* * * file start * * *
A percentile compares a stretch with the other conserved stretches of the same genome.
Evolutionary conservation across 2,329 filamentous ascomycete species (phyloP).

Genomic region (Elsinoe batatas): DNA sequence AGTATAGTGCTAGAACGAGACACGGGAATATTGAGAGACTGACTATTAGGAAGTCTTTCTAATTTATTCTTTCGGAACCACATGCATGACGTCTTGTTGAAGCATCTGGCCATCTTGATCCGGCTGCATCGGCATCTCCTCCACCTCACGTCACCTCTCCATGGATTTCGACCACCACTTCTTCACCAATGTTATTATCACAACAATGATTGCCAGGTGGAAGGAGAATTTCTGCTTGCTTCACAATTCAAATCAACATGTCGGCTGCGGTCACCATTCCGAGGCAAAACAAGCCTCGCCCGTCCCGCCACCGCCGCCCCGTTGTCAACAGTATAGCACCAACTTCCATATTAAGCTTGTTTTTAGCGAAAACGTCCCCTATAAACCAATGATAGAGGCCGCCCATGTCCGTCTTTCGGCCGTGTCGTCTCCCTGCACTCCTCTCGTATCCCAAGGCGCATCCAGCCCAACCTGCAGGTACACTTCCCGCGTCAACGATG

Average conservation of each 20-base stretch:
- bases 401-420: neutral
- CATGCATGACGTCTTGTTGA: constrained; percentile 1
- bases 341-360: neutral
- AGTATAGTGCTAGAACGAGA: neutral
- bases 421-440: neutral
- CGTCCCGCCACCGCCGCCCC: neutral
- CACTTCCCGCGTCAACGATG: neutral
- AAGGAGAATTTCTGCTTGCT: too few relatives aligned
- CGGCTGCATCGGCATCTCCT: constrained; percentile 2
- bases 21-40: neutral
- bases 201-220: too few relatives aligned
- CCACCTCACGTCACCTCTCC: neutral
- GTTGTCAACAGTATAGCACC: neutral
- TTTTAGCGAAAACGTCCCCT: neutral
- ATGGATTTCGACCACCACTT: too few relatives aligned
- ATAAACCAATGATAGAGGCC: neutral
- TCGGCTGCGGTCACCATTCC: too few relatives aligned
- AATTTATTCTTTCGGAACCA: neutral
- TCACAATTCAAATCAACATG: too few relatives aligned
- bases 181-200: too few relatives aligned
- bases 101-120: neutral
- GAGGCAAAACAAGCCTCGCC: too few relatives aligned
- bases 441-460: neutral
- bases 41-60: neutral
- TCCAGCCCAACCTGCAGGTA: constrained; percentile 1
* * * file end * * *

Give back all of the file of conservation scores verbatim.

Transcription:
A percentile compares a stretch with the other conserved stretches of the same genome.
Evolutionary conservation across 2,329 filamentous ascomycete species (phyloP).

Genomic region (Elsinoe batatas): DNA sequence AGTATAGTGCTAGAACGAGACACGGGAATATTGAGAGACTGACTATTAGGAAGTCTTTCTAATTTATTCTTTCGGAACCACATGCATGACGTCTTGTTGAAGCATCTGGCCATCTTGATCCGGCTGCATCGGCATCTCCTCCACCTCACGTCACCTCTCCATGGATTTCGACCACCACTTCTTCACCAATGTTATTATCACAACAATGATTGCCAGGTGGAAGGAGAATTTCTGCTTGCTTCACAATTCAAATCAACATGTCGGCTGCGGTCACCATTCCGAGGCAAAACAAGCCTCGCCCGTCCCGCCACCGCCGCCCCGTTGTCAACAGTATAGCACCAACTTCCATATTAAGCTTGTTTTTAGCGAAAACGTCCCCTATAAACCAATGATAGAGGCCGCCCATGTCCGTCTTTCGGCCGTGTCGTCTCCCTGCACTCCTCTCGTATCCCAAGGCGCATCCAGCCCAACCTGCAGGTACACTTCCCGCGTCAACGATG

Average conservation of each 20-base stretch:
- bases 401-420: neutral
- CATGCATGACGTCTTGTTGA: constrained; percentile 1
- bases 341-360: neutral
- AGTATAGTGCTAGAACGAGA: neutral
- bases 421-440: neutral
- CGTCCCGCCACCGCCGCCCC: neutral
- CACTTCCCGCGTCAACGATG: neutral
- AAGGAGAATTTCTGCTTGCT: too few relatives aligned
- CGGCTGCATCGGCATCTCCT: constrained; percentile 2
- bases 21-40: neutral
- bases 201-220: too few relatives aligned
- CCACCTCACGTCACCTCTCC: neutral
- GTTGTCAACAGTATAGCACC: neutral
- TTTTAGCGAAAACGTCCCCT: neutral
- ATGGATTTCGACCACCACTT: too few relatives aligned
- ATAAACCAATGATAGAGGCC: neutral
- TCGGCTGCGGTCACCATTCC: too few relatives aligned
- AATTTATTCTTTCGGAACCA: neutral
- TCACAATTCAAATCAACATG: too few relatives aligned
- bases 181-200: too few relatives aligned
- bases 101-120: neutral
- GAGGCAAAACAAGCCTCGCC: too few relatives aligned
- bases 441-460: neutral
- bases 41-60: neutral
- TCCAGCCCAACCTGCAGGTA: constrained; percentile 1